“I’m not eating it,” he downs the green capsules and I shake my head at his stubborn determination.

“Yes, you are, Brian. Do you want the drugs to burn a hole in your gut? Think of it as a nice hard cock and open up.”

He takes the denuded banana from me and deliberately deep throats it, reminding me of his phenomenal technique before he bites off half of it and chews it up. I smile, satisfied, and throw away the peel. “Want to tell me what happened?” I ask as I sit down cross-legged on the rug beside his chair. He stares down at me. He tries to shrug, but his body doesn’t cooperate.

“I was on my fourth run and it started to snow. I guess it obscured my vision because I didn’t see the tree until it was too late. I swerved, so at least I didn’t have a solid impact. At that speed, it would’ve killed me.”


“Stupid. Let’s just say of all the shitty Christmases in my life, this is one of the worst. First the crap with the lesbians and now this.”

“People do care, you know.”


“You said no one cares about you, when you were at the hospital. That’s not true. Besides me, any one of your friends would come here to help you out and so would Debbie or even my mom. Lots of people care about you, Brian. The real issue is your pride. You’d rather shrivel up and die in a dark cave than ask for help.”

“So what’s your point?”

I smile. “Point made. There’s something weird that goes on in your head that makes it so impossible for you to seek any kind of assistance.”

“Redundant. This we know.”

“It’s all about control, Brian. And you have to give up a little control to be in a real relationship, right?”

“I’m not in the mood for this, Dr. Phil.”

“Ok, that’s fair.”

“I have to piss. This should be fun. Will you help me up? See? I asked for help.”

“Sure you want to get up? I could get you a…”

“Just help me up, piss queen. No games today.”

I laugh at his twist of my offer and together we get him on his feet with a lot of swearing and a lot of grimacing. He insists he can make it there on his own, and it takes him a long time to make a short trip. When he comes back, he’s sweating as if he had been running for miles. I help him back into the chair and he drains the rest of the water in the bottle. I get him another. “I need real drugs,” he says and I shake my head as a knock interrupts us. I open it to find an attractive man dressed in ski clothes. He stares at me and then asks,

“Is this Brian Kinney’s room? The desk clerk…”

I sigh. Trick, I suppose. Some cruise from the slopes, from the spa, from somewhere. “He can’t see anyone.”

“Who is it?”

“Brian, it’s Brent.” He walks past me and I see Brian grimace as he focuses on the man. “I heard you were injured. I thought I’d…”

“You jinxed me.”

“How did I jinx you?”

“You predicted it and here I am. Happy? And did you follow me here?”

I watch and listen and don’t like it very much. “Brent” says, “I told you I thought a ski vacation sounded good. Mind if I have a look at you?”

“Yes, I mind. Can you prescribe something stronger than Advil? If so, look as much as you want.”

“Excuse me?” What’s with this looking stuff? Who the hell is he?

“I’m a doctor,” he throws over his shoulder at me as he lifts up Brian’s sweatshirt and gently prods his bandaged ribs. Brian cries out and I say,

“You’re hurting him!”

He ignores me. The man then tortures Brian’s shoulder and his knee and shakes his head. “You’re a mess.”

“Is that your medical opinion?” Brian asks with a snarl as he pulls the afghan over his legs. “So where’s my scrip?”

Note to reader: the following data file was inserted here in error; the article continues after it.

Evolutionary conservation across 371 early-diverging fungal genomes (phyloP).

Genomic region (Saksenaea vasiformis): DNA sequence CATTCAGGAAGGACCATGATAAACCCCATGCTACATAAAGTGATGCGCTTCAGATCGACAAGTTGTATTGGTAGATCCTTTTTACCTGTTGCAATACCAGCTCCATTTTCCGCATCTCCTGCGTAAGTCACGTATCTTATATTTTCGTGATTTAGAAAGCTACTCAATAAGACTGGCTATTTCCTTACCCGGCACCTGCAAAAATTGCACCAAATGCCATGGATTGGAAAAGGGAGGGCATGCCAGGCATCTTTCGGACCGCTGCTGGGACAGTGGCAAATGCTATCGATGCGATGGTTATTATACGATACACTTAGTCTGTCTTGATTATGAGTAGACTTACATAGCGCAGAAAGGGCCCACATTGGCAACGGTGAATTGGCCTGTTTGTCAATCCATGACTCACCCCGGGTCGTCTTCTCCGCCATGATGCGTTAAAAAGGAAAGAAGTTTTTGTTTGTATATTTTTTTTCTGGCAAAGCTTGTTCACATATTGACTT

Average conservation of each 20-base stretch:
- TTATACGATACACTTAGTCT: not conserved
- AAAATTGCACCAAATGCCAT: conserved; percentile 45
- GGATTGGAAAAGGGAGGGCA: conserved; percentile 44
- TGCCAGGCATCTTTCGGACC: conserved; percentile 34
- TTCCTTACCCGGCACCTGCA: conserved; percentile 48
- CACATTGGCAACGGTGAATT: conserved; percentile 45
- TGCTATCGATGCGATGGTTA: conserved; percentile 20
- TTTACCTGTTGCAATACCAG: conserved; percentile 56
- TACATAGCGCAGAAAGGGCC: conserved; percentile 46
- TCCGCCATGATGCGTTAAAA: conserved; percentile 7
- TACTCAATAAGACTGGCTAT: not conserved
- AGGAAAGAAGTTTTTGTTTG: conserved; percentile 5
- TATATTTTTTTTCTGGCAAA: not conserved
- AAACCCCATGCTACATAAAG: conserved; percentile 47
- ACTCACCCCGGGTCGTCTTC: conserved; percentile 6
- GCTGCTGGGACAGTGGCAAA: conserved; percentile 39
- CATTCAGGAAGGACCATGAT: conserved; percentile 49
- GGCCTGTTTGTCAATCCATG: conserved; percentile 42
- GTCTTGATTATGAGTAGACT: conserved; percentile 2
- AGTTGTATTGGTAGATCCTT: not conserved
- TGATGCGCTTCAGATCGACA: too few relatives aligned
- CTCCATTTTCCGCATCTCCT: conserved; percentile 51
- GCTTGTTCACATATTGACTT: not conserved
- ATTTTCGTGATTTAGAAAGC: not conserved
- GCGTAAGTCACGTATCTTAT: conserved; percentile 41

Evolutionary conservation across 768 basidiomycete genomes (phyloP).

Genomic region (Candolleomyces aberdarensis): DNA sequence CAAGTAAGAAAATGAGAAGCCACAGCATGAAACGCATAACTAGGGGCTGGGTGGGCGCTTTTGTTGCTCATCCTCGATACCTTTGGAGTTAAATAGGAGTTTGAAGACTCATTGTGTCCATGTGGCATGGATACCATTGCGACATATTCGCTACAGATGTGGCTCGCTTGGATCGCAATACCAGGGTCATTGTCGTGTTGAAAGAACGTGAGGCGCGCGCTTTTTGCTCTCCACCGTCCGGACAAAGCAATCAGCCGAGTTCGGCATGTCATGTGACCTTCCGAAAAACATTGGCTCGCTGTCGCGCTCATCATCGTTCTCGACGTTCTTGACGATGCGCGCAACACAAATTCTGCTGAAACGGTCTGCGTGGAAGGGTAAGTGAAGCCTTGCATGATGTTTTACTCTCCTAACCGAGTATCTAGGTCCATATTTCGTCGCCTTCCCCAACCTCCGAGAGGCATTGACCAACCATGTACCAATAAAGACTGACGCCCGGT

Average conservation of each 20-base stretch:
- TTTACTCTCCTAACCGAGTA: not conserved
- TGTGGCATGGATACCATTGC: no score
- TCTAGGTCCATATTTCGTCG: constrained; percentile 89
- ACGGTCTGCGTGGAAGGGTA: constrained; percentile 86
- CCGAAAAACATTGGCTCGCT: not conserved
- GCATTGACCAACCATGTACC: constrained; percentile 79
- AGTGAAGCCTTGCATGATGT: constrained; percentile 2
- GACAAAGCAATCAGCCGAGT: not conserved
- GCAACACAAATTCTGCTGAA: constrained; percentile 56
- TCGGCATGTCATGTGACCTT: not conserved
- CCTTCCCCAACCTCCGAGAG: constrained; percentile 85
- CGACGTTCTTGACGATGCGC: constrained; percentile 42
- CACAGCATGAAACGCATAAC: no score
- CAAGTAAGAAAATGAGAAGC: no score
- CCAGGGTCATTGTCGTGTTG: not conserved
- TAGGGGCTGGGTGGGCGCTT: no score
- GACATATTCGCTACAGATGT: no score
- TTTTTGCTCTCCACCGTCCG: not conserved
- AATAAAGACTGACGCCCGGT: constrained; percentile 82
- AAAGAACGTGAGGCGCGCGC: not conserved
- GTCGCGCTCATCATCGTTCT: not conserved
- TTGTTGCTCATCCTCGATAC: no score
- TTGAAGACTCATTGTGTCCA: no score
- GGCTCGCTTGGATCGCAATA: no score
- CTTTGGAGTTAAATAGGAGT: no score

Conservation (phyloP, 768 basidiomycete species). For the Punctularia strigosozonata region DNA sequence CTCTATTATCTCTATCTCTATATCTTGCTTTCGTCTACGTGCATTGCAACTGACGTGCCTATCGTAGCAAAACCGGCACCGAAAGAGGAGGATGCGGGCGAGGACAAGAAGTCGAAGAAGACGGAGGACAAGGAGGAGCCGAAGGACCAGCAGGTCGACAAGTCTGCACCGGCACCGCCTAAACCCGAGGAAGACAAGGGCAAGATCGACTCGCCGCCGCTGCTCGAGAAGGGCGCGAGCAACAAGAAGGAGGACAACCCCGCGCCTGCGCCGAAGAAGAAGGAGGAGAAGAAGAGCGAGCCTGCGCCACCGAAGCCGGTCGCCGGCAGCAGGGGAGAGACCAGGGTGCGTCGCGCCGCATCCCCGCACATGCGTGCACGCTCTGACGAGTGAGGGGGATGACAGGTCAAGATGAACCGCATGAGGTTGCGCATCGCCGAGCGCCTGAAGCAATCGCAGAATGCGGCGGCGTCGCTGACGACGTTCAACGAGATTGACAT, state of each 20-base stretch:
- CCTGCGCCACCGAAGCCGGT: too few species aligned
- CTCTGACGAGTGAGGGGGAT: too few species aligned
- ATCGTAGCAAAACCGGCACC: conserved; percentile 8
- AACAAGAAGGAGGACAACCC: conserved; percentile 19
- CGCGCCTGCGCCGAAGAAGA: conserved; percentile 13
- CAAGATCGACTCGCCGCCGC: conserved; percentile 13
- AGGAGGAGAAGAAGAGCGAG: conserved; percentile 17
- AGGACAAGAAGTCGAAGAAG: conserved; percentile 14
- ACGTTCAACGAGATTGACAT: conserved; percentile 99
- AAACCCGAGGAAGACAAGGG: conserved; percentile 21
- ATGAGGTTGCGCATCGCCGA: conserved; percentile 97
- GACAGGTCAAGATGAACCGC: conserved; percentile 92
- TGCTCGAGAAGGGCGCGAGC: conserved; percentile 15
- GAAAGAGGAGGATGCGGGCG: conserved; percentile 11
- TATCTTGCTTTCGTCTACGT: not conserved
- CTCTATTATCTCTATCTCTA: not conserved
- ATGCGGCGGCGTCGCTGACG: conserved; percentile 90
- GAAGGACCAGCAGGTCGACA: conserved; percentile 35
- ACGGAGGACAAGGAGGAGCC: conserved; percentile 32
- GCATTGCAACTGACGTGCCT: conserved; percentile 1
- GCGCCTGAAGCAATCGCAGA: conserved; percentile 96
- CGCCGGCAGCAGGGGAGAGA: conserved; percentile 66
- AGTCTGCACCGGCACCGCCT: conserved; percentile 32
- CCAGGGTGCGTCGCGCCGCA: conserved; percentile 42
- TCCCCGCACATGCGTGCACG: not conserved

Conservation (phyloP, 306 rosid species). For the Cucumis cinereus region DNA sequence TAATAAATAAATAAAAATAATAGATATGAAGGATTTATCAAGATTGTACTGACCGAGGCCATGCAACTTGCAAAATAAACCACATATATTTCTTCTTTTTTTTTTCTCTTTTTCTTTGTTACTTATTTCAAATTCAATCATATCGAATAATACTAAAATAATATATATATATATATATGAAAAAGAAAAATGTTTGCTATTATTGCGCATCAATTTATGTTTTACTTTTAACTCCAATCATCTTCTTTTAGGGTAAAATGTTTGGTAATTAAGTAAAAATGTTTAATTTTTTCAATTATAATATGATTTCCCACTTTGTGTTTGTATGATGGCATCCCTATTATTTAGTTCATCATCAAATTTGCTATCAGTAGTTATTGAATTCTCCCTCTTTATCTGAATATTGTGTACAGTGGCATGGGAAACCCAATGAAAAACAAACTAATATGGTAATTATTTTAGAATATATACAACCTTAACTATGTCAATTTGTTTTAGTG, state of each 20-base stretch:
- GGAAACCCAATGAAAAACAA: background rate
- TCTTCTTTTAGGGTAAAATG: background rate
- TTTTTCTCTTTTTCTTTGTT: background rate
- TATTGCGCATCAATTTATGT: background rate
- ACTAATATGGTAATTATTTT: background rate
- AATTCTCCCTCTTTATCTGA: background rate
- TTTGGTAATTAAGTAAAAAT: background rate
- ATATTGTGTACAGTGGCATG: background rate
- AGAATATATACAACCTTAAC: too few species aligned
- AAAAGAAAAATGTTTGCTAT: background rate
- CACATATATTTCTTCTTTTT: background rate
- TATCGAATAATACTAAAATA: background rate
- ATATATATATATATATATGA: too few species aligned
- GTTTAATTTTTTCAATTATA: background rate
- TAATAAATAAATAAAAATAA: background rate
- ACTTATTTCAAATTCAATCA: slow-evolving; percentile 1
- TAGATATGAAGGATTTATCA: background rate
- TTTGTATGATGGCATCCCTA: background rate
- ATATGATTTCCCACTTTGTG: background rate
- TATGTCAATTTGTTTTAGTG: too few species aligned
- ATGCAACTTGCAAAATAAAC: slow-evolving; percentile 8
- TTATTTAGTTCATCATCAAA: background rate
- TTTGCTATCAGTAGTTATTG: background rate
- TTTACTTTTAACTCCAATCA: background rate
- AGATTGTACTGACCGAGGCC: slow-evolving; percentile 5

“You have a head injury, Brian. I can’t give you anything. Maybe tomorrow. You need to force yourself to breathe deeply. If you let the pain of those ribs shorten your breath intake, you’re just asking for pneumonia. Especially since you’re virtually immobile. Coughing your guts up when you have broken ribs is no fun.”

“Breathing is no fun.”

“I’ll make sure he breathes,” I interrupt this little diagnosis. I perch on the arm of Brian’s chair and rest a hand on his forearm. Mine, I want to say. But is he?

“Who are you?” the doctor is all set to dismiss me. Asshole.

“I’m his partner.”

“I thought you said you were single?” he asks Brian, who doesn’t even blink as he says,

“We’re separated.”

I give him a cold stare and the doctor leaves after telling us his room number in case we need him. I’d rather call Dr. Santa. At least he wasn’t after Brian’s bruised ass. “You told him you were single?”

“Don’t start.”

“Is that how you see yourself?”

“You did leave. You do live in another city. We are separated.”

I reach out and smooth his hair, feeling him tense beneath my touch. “I still love you, Brian.”

He stares down at the floor, refusing to look at me. This isn’t going the way I planned. “Do you still love me?” I venture and he finally meets my eyes.

“Yes,” he says and then adds, “But so what? It’s like loving a ghost. You aren’t here.”

Nothing’s changed for him. He hasn’t really made any progress in figuring out what a relationship means to him. He’s just feeling abandoned and angry, now. I fucked it up. I feel sad as I kiss the top of his head. “I’ll get the room service menu. We’ll order some dinner. Did you fuck that guy?”


“Do you plan to fuck him again?”


“He’s hot for you.”

“That’s his problem, not mine. Look, did you really expect me to be celibate?”

“No, Brian. Not at all.”

“Good. I’m not hungry, just order what you want.”

I order a meal for me, soup and crackers for him. If time and distance isn’t the right answer, what is? I’m playing out of my league. I don’t know how to fix anything anymore. I slump onto the sofa, flipping through the channels with aimless misdirection. He calls out to me.

“I’m having a hard time with this, Justin. I won’t lie.”

“So am I.”

We stare across the room at each other, trapped in separate, but equal, hell.